05/13/2015 Tense night job for Gertzen – Liebherr mobile cranes fit out luxury liner at Papenburger Meyer shipyard

  • Two Liebherr LTM 1750-9.1 mobile cranes complete giant cruise ship
  • Funnel casing and viewing gondola installed using tandem hoists
  • "Anthem of the Seas" is the largest cruise ship ever built in Germany measuring 348 metres in length

At the end of February in North Germany the "Anthem of the Seas", the largest cruise ship ever built in Germany was moved out of the massive Hall 2 dock at Papenburger Meyer shipyard. It was only possible to install the funnel casing and "North Star" viewing gondola outdoors due to the sheer size of the vessel. The order for this work was awarded to Gertzen, based in nearby Kluse, which completed the job smoothly using two 750-tonne mobile cranes. Gertzen used the Liebherr LTM 1750-9.1 from its own fleet and an LTM 1750-9.1 hired from Thömen.

Slow motion from the shipbuilding dock – tugs manoeuvre the new luxury liner out of the dock.

Slow motion from the shipbuilding dock – tugs manoeuvre the new luxury liner out of the dock.

The boom in demand for cruises shows no sign of waning which has led to new ships being built at an unprecedented rate. That in turn means that the largest covered shipbuilding dock in the world at Papenburger Meyer, measuring 504 metres long and 75 metres high, is no longer big enough for installing the casings on the funnels of modern luxury liners.

This job was done by two Liebherr LTM 1750-9.1 mobile cranes at the fitting-out quay operated by the shipbuilding yard after the liner had been moved out of the dock. Strong gusts of wind initially delayed the extremely tight schedule. The giant of the seas, measuring 350 metres in length, had to be pulled by powerful tugs against the wind after it had left its shipbuilding dock. The long-winded manoeuvring of the new vessel was watched by hundreds of spectators from the edge of the shipbuilding yard's site and lasted well into the night.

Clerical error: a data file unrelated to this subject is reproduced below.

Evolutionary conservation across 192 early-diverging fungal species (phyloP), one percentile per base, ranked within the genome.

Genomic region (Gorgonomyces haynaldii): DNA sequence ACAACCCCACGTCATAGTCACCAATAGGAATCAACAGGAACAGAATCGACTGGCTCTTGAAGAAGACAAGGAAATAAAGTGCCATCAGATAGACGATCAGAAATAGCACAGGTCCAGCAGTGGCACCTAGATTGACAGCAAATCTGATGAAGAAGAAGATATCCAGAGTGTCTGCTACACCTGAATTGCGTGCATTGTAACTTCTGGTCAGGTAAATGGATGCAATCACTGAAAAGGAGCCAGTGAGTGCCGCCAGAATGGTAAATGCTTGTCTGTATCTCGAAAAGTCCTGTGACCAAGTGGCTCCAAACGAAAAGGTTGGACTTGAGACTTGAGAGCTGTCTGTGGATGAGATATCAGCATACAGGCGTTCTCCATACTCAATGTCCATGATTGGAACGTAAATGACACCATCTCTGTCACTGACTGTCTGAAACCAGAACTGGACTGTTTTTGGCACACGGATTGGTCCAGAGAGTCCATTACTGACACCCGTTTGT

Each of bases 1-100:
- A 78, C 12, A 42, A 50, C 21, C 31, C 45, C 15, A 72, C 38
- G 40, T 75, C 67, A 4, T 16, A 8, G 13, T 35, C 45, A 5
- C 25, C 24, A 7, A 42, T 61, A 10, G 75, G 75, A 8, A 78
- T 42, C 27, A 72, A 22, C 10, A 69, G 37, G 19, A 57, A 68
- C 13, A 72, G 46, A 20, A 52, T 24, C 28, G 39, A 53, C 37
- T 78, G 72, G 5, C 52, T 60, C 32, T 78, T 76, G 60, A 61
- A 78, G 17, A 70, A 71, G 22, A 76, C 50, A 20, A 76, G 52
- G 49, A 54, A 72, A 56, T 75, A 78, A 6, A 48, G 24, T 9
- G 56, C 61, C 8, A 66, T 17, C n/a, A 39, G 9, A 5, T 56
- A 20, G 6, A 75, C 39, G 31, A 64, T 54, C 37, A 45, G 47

Fingertip precision even at three in the morning – the two crane drivers carefully thread the funnel casing between the luffing jibs.

Fingertip precision even at three in the morning – the two crane drivers carefully thread the funnel casing between the luffing jibs.

At around three in the morning the Gertzen team finally managed to secure the cross beam to the massive funnel casing. After raising it from the ground, the crane drivers had to thread the 26 metre long and 18 metre high construction extremely carefully through the luffing jibs before finally swinging the load over the cruise ship. With a radius of 34 metres, the 42-tonne casing was placed over the funnel from a hook height of 74 metres.

On the next day the "North Star" viewing gondola was a much heavier load altogether. The attraction comprising a crane arm and a gondola which enables passengers to be hoisted to a height of 90 metres above sea level weighs in at 110 tonnes. The Gertzen mobile crane had to handle the larger load of 65 tonnes and was therefore also fitted with telescopic guying to increase its load capacity.

The "Anthem of the Seas" has been sailing under the flag of a US cruise company since the end of April. It can accommodate 4,180 passengers and is manned by a crew of 1,550.